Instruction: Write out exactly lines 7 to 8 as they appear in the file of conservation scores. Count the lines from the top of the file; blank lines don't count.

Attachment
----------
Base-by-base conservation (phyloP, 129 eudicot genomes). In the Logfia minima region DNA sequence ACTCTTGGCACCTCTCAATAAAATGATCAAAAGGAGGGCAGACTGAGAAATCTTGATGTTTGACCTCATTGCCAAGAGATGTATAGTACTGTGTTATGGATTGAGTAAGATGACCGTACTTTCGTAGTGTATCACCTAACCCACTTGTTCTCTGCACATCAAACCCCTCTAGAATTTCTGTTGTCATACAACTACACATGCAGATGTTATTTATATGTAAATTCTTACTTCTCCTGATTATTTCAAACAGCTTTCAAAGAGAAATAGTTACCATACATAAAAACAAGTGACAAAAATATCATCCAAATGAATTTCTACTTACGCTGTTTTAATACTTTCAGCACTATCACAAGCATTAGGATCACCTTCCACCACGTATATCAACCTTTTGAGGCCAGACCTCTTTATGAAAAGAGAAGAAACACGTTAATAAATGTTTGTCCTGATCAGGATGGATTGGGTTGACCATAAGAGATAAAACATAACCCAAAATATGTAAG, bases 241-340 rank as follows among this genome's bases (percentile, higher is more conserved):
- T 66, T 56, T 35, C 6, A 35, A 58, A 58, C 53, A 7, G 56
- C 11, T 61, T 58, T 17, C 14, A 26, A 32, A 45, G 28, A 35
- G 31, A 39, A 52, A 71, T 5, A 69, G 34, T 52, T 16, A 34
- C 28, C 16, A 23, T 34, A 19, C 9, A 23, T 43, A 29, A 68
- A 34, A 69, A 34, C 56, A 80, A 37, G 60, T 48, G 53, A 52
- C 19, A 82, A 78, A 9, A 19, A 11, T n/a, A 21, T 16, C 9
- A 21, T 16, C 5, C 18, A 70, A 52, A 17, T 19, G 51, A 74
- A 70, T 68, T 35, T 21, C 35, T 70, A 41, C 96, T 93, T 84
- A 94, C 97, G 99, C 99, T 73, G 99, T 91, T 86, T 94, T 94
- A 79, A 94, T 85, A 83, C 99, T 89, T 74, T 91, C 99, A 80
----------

- C 19, A 82, A 78, A 9, A 19, A 11, T n/a, A 21, T 16, C 9
- A 21, T 16, C 5, C 18, A 70, A 52, A 17, T 19, G 51, A 74